Bridge crew chats about job

By Dawn De Busk

Staff Writer

WALL WORK — Wyman & Simpson, Inc. employee Cory Colby works on a wall at the future Bay of Naples Bridge. (De Busk Photo)

NAPLES — The crew working on the Bay of Naples Bridge construction project agree it is a job site they love, and bridge building is a job they enjoy doing — most days, at least.

“It’s not just punching in from 6 a.m. to 5 p.m.,” said Mike Mason, 31, who has been working for the general contractor Wyman & Simpson Inc. for three years.

“It’s fun to come here and see Long Lake and the mountains. It’s one of the better jobs we have worked on,” said Mike Mason, 31.

Other co-workers echoed Mason’s statements on Monday as they stood or sat in the Naples field office for the Maine Department of Transportation’s bridge and causeway project.

“It is unbelievable — he read my mind and said what I was thinking,” said Rick Kelly, 50, who lives in Chesterville.

“It’s a nice place to work,” Kelly said.

“And, the fact that I am doing something that will be around for 50 years, and I won’t,” he said.

Some of the benefits employees cited: A waterside view of the year round scenery, the Naples-based catering service that served warm food to workers last winter, and a dependable pay check.

There is the weather to deal with: Muggy summer days, driving rains, and winter temperatures driven colder by a wind off the lake.

Then, there is the project that will keep them working in Naples for another 19 months.

The Bay of Naples Bridge will replace the town’s 60-year-old swing bridge. The new bridge will be an arch bridge with an 80-foot span between two concrete abutments. The bridge is scheduled to be unveiled — ready to drive over in May 2012, while the rest of the project, including a revamped Causeway with an amphitheater, will be completed by June 2013.

According to MDOT Resident Engineer Craig Hurd, the cost of the project is between $8.9 and $9.1 million. The Town of Naples will be responsible for $405,000 of that cost.

On Monday, Hurd said the plan for the week had been laid out: Tuesday, crews would place concrete to beat the adverse weather and get the job done before the holiday break.

So, on Monday, crews were preparing for a big concrete placement that would take place the following day.

“Today, it feels like punching in because we are waiting for concrete,” said Eric Nichols, 49.

But other days, “it flies right by. It always changes. It’s always exciting,” said Nichols, who has been with Wyman & Simpson for six years.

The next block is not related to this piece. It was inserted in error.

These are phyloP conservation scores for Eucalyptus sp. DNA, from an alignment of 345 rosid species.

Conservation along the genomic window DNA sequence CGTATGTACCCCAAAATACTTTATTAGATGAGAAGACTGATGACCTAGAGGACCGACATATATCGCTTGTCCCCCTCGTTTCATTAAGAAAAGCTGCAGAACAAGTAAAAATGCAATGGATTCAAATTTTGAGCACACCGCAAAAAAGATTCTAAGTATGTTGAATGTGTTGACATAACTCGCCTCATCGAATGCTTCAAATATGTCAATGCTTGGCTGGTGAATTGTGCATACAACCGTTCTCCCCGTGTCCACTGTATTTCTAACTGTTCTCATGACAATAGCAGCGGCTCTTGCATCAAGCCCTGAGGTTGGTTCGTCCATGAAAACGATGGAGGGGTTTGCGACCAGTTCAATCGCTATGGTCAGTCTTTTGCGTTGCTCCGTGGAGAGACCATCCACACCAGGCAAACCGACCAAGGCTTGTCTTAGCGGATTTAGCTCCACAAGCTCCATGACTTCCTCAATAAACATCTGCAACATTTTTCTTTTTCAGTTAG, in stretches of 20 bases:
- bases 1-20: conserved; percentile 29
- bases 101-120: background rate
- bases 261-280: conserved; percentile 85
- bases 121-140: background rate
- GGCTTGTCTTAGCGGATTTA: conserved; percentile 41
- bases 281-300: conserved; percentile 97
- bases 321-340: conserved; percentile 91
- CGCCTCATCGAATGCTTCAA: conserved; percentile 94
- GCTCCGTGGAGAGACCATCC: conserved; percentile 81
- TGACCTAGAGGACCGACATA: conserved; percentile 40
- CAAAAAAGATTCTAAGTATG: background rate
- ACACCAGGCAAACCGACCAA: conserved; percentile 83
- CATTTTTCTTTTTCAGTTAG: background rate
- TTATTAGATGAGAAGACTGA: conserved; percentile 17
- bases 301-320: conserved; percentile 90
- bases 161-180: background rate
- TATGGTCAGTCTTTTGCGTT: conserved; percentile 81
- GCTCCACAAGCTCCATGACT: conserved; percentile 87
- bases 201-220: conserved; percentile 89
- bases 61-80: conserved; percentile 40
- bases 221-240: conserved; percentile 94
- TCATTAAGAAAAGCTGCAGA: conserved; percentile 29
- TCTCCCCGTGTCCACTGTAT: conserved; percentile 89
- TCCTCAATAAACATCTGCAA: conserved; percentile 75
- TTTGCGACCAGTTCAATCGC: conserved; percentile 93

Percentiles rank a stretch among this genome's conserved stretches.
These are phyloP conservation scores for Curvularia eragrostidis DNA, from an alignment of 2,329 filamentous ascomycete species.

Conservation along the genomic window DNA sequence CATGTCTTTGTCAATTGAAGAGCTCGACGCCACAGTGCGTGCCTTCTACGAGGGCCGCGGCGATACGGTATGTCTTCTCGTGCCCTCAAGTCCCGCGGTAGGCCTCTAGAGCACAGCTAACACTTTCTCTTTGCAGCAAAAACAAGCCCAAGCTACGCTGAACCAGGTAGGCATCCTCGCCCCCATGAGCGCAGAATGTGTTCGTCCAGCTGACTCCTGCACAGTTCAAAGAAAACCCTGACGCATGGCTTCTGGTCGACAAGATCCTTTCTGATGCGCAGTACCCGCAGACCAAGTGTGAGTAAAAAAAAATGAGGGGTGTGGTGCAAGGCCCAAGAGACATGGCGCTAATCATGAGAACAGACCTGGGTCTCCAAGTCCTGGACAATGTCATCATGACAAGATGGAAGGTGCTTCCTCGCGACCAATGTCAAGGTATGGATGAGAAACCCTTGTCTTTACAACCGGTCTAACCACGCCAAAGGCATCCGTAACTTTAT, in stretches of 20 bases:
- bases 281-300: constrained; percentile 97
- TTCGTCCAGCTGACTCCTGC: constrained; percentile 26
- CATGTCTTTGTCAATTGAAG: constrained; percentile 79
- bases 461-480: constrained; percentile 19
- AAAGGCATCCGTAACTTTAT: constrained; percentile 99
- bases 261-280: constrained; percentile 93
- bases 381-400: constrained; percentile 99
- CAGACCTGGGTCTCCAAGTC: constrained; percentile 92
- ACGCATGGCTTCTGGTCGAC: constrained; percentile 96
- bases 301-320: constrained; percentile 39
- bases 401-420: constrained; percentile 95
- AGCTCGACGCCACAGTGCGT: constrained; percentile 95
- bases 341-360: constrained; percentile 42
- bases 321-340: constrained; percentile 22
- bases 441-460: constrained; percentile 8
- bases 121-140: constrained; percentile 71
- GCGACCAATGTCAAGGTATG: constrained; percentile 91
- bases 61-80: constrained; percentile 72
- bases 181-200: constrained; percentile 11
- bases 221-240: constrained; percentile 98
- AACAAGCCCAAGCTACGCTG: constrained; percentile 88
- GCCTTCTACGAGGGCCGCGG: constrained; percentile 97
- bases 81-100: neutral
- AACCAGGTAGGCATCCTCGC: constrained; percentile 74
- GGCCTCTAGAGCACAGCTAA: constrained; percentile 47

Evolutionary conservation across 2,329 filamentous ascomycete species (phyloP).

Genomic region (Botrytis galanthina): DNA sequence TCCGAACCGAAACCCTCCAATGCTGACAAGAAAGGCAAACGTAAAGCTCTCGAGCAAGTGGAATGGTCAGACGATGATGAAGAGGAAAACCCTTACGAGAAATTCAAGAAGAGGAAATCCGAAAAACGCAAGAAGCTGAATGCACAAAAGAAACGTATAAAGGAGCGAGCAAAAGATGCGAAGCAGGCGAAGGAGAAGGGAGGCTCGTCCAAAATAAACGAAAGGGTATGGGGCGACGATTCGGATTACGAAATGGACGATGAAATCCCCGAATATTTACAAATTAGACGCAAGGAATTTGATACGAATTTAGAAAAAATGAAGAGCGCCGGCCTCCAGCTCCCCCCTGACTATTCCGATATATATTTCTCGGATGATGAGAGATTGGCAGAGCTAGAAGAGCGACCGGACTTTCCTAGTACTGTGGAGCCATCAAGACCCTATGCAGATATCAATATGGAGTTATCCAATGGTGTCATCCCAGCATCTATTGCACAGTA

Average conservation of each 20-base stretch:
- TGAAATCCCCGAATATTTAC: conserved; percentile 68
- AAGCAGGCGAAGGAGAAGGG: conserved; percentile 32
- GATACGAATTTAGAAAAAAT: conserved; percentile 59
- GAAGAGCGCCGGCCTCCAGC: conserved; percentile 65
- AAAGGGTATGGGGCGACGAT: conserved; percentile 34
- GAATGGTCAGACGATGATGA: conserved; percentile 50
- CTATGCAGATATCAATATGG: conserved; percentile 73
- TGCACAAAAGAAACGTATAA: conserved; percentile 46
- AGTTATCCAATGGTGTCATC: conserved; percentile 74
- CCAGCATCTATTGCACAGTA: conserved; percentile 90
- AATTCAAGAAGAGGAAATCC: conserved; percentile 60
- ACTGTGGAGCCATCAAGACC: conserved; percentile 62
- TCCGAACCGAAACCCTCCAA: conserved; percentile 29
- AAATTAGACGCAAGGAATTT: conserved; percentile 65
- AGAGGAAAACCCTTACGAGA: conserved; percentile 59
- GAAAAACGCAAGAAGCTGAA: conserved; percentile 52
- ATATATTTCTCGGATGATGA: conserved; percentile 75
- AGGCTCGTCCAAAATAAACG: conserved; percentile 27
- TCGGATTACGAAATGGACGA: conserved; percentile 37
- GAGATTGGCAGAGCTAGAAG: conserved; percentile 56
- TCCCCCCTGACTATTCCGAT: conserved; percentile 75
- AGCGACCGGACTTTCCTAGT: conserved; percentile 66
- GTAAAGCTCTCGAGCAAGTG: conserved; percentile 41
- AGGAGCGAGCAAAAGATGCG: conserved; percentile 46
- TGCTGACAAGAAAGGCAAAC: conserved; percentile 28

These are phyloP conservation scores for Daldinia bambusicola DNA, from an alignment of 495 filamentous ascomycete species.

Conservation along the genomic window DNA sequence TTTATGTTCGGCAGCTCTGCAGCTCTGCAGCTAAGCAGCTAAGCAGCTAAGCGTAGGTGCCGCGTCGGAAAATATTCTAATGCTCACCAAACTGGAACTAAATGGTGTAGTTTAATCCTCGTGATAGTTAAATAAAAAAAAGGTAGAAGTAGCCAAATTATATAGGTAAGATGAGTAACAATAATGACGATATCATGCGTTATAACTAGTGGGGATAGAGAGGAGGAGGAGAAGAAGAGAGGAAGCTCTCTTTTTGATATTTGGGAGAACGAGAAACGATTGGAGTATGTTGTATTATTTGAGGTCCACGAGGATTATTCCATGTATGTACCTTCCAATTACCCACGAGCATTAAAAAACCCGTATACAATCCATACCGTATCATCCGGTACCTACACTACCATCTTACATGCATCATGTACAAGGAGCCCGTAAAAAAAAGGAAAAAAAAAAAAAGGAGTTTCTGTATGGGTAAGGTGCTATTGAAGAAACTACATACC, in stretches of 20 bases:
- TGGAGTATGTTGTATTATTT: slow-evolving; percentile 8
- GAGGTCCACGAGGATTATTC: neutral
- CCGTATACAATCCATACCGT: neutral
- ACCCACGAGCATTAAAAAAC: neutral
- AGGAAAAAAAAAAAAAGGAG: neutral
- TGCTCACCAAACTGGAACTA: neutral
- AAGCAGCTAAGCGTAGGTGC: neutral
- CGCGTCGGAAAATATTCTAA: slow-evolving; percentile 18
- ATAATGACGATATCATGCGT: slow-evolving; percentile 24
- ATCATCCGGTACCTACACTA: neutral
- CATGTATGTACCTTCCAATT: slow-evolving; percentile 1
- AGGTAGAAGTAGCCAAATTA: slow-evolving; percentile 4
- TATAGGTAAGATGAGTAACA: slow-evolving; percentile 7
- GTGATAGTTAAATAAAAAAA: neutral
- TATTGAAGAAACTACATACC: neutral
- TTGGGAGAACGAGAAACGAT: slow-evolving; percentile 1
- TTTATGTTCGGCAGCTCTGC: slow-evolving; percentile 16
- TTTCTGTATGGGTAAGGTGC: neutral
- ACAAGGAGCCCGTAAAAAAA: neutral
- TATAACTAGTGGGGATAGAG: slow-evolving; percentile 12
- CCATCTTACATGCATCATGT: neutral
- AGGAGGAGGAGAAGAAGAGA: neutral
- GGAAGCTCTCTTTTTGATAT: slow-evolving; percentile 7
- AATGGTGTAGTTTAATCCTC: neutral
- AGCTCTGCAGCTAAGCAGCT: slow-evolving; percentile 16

Everyone concurred that an almost day-to-day change occurred with both the scenery and the tasks involved with building the bridge and reconstructing the town’s Causeway.

“I like working building bridges,” Jim Buckhoff, 48. The Poland resident has worked for Wyman & Simpson for four years.

“Every day is different. You come in and do something different every day. Sometimes, you do something, and you won’t do it again for five years,” Buckhoff said.

“It is a pretty cool way to make a living,” he said, adding he enjoyed being outdoors, and that was a plus.

While Wyman & Simpson employees who have been in the bridge-building business for a while are still amazed by what they do for a living; for 32-year-old Cory Colby, the newness of the job makes it thrilling.

“For me, it’s all new. I’ve only been building bridges for one-and-a-half years. I was a residential carpenter for 10 years,” said Colby, a resident of Waterford who was raised in the Oxford Hills.

“Every day is mindboggling to me. Flying steel, driving sheets — it’s all new. So, it’s exciting to me,” Colby said.

“Seeing a 30-by-30 foot wall flying through the air — it’s impressive,” Colby said.

Mason said it was remarkable to see what had been done, to step back at look at what had been accomplished.

“In the last month, it is starting to take shape, the bridge. You can see what is coming as far as the wing-wall,” Mason said.

Nichols, who spent the last few months wrapping up another Wyman & Simpson project, the Westbrook Exit 48, compared it to the Naples plans.

“This bridge is an arch bridge. I just came from Exit 48,” he said. “This is not steel, it’s all concrete. This is just a different bridge. It is one-of-a-kind.”

With a year on the Causeway under their belts, and another cycle of seasons ahead, how do the crews feel about the weather?

“It’s great in the summer, spring, and fall,” Mason said.

There was a succession of nods in omitting winter from the list of favorites for working outdoors.

“I don’t like the winter, that lake has wind and it gets chilly,” Kelly said.

Buckhoff agreed. “It gets really windy and cold in the winter. We were in tents last winter,” he said.

Colby said he had a harder time with the summer temperatures than staying warm in the winter.

“The cold you can dress for. The heat kills you. You can only take so many clothes off,” he said. The additional required safety equipment when working on the water like the personal floatation devises — or life jackets — just adds to the heat retention, he said.

“When it’s hot, it is miserable,” Colby said.

When asked if they were thankful to have a job — especially in the current economic environment, there were resounding “Yeses.”

The crew members also said they appreciated the individuals in Naples, the residents who made their construction timeline stay a little better.

“The lady over at Sun Sports would make coffee for us, and bring it over. The caterer down the road made food for us,” Colby said.

Lake Region Caterers, run by Jeffrey and Vickie Toole, provided a meal for workers this past winter.

“We love stuff like that. It lets us know people appreciate what we are doing,” Colby said.

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